The pandemic has exposed the interlinkages between the SDGs such as the links between health, eradication of poverty and continued degradation of nature. A failure to meet one SDG will be to the detriment of the others and will affect us all. The world is already at a tipping point with nature declining globally at unprecedented rates in human history. With more than half of global GDP (55%) depending on high-functioning biodiversity and ecosystem services (BES), failure to adapt and mitigate climate change, extreme weather events, loss of biodiversity and ecosystem collapse, food crises, and water crises will cause irreversible catastrophic damage to people and planet. In fact, the OECD estimates that the total annual financial allocation for global biodiversity conservation was between USD 78 and 91 billion per year (2015-17 average), a mere fraction of the economic impact on the global economy from COVID-19, already estimated in the tens of trillions of dollars. Hence, the imperative to explore nature-related risks and dependencies to which our economies and financial systems are exposed and redirect flows of finance towards nature-positive activities.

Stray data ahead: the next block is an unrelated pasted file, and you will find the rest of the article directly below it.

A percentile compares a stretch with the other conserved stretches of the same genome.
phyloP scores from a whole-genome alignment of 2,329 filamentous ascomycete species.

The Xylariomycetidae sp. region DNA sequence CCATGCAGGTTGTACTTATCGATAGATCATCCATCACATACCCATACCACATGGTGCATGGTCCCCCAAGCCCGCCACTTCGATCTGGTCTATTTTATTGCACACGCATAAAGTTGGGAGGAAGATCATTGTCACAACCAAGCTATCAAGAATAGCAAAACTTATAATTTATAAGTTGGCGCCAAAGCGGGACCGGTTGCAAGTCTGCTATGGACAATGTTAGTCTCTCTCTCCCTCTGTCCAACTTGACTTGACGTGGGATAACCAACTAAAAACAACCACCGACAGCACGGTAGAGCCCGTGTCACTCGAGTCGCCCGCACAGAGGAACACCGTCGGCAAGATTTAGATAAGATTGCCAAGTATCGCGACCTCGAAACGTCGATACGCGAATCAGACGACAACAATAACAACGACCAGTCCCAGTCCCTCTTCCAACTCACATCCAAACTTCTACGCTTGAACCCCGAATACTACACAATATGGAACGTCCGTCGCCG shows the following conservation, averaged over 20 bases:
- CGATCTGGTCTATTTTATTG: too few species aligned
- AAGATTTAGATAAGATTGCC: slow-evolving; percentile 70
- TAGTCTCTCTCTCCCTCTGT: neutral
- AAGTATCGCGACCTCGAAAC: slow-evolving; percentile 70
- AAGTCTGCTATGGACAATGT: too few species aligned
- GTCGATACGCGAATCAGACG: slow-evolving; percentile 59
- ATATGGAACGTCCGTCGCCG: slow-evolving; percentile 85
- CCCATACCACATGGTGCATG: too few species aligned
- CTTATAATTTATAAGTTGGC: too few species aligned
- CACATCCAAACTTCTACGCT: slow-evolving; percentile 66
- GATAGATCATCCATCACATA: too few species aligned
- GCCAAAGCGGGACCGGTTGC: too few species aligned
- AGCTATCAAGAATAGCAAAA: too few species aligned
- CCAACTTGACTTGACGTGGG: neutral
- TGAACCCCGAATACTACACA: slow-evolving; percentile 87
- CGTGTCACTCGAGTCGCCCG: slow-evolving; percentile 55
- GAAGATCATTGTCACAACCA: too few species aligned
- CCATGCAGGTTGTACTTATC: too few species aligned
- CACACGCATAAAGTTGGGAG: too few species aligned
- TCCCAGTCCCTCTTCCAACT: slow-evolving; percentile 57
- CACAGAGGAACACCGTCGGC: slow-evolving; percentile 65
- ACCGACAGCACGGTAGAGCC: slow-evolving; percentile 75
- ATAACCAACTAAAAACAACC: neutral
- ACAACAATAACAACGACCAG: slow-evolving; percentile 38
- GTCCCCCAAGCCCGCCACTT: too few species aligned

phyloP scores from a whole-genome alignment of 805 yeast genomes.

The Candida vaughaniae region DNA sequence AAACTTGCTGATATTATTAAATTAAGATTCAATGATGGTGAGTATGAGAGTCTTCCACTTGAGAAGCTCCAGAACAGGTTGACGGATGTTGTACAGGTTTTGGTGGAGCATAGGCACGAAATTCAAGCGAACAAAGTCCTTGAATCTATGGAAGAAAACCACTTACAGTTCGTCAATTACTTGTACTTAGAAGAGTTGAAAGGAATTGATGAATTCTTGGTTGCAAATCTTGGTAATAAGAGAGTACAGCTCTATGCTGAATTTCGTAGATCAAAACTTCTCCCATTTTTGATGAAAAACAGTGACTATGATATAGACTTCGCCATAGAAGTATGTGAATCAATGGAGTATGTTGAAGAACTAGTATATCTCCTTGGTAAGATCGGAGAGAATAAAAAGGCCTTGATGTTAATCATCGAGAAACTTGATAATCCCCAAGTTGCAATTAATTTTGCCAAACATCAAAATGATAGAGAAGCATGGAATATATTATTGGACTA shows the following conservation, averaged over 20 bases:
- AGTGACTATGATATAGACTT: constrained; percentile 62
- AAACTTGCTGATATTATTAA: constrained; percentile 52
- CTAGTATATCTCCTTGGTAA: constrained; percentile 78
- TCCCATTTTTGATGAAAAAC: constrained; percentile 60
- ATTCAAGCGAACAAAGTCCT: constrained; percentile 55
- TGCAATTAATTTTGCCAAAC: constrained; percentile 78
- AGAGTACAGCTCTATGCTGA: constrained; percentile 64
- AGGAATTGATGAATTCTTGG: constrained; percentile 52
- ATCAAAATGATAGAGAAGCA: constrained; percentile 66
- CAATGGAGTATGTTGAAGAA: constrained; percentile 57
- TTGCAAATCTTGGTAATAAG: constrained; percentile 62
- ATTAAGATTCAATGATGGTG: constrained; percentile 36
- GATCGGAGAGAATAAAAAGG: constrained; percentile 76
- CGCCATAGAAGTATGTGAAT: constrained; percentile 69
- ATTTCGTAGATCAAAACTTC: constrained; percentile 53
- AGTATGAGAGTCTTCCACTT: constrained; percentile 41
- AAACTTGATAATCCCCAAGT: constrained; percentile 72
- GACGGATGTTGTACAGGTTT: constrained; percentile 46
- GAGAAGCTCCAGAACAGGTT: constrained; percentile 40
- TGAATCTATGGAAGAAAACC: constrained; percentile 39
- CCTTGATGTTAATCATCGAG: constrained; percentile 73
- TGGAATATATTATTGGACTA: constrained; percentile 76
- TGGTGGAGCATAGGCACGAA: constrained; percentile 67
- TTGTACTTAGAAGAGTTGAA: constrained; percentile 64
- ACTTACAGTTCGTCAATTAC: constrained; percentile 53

Mitigation and reduction of these and other risks is a paramount concern to realise the transformative potential of the 2030 Agenda and the Paris Agreement.
It underlines why SDG alignment is critical. SDG alignment unlocks the resources, directs them towards needs, and builds a more sustainable and inclusive economy, which protects against risks, builds resilience and generates financial returns and economic growth. The case for alignment has never been stronger: